Caol lla 1977, 16 years old by Moon Import, The Sails in the Wind, 700ML

$21,000.00
SKU: 710345
Sub region: Islay
ABV: 46.0%
Bottling: Moon Import

Caol Ila 16 years old by Moon Import, The Sails in the Wind

Single Malt Scotch Whisky distilled in 1977 by the Caol Ila distillery, matured in hogsheads #4659 and #4660, and bottled by Moon Import in 1993 with approximate 16 years old, at 46% ABV as part of the The Sails in the Wind series.

The Sails in the Wind  was a seven-part series released in 1993 and was remarkable in that five of the bottling were from Islay distilleries.

Moon Import was founded by Pepi Mongiardino in 1980 and he bottled his first whisky in 1982. Always beautifully labelled, Pepi is acclaimed for designing the packaging for Moon Import bottles himself, often using images found in old books.

Tasting Note: crystallized fruit, peat, honey, nougat, yellow fruits, ash smoke, red apples, oak.

The distillery Caol Ila is the largest distillery in Islay, but one of the least known. It was founded in 1846 by Hector Henderson who also owned the old Camlachie distillery in Glasgow.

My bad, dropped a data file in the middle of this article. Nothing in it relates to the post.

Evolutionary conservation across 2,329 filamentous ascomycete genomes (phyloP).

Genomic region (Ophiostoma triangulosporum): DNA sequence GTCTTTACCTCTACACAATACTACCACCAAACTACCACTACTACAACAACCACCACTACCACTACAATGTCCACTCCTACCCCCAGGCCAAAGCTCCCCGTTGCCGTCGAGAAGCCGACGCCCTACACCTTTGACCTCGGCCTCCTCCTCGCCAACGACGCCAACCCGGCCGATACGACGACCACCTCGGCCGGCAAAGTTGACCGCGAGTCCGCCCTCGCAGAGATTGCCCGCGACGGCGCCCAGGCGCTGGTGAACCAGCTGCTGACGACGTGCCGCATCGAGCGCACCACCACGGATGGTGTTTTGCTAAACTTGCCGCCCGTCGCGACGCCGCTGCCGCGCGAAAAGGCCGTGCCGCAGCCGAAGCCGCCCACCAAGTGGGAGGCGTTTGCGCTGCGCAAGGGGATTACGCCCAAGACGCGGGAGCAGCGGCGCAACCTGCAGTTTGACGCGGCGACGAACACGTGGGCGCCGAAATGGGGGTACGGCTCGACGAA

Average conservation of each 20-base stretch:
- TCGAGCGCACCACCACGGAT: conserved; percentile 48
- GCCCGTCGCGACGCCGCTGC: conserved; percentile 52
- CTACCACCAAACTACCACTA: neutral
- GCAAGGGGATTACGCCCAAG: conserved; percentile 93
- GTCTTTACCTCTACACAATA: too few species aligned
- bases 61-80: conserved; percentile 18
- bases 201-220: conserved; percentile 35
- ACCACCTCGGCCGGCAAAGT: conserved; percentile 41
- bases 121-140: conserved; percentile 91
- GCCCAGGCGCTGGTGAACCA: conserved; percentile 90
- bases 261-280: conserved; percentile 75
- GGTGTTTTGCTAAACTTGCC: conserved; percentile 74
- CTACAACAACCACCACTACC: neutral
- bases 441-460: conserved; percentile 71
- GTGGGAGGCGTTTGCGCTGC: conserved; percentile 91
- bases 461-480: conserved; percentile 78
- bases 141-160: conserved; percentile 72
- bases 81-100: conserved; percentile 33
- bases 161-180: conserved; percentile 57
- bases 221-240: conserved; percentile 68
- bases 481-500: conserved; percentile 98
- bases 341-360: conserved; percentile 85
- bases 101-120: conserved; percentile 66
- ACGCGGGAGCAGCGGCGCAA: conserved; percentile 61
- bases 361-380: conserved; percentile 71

As early as 1863 Bulloch Lade & Co take over the distillery and start selling malt for blended whisky.

By 1920 Bulloch Lade goes into liquidation and it’s sold to J.P. O’Brien who quickly sells it to a Consortium of Distillers Company & Co (later became part of Diageo). In 1934 the distillery is reopened and restart production only until it close down in 1941.

After the war Caol Ila reopens and in 1972 production increase to attend the global demand for Scotch Whisky.

In 1974 the old distillery was demolished and a new one was built, with the production almost doubled from 2010 from 3.5 million to 6.5 million liters a year.

One of the reasons for the lack of fame of Caol Ila is explained by the fact that 90% of its production goes into a variety blended whisky including Johnny Walker Black Label.

Single malts from Caol Ila were available via independent bottlers until 2002.

The distillery uses the same malted barley that goes into Lagavulin, although the rest of the production process is very different, resulting in a much less peated whisky.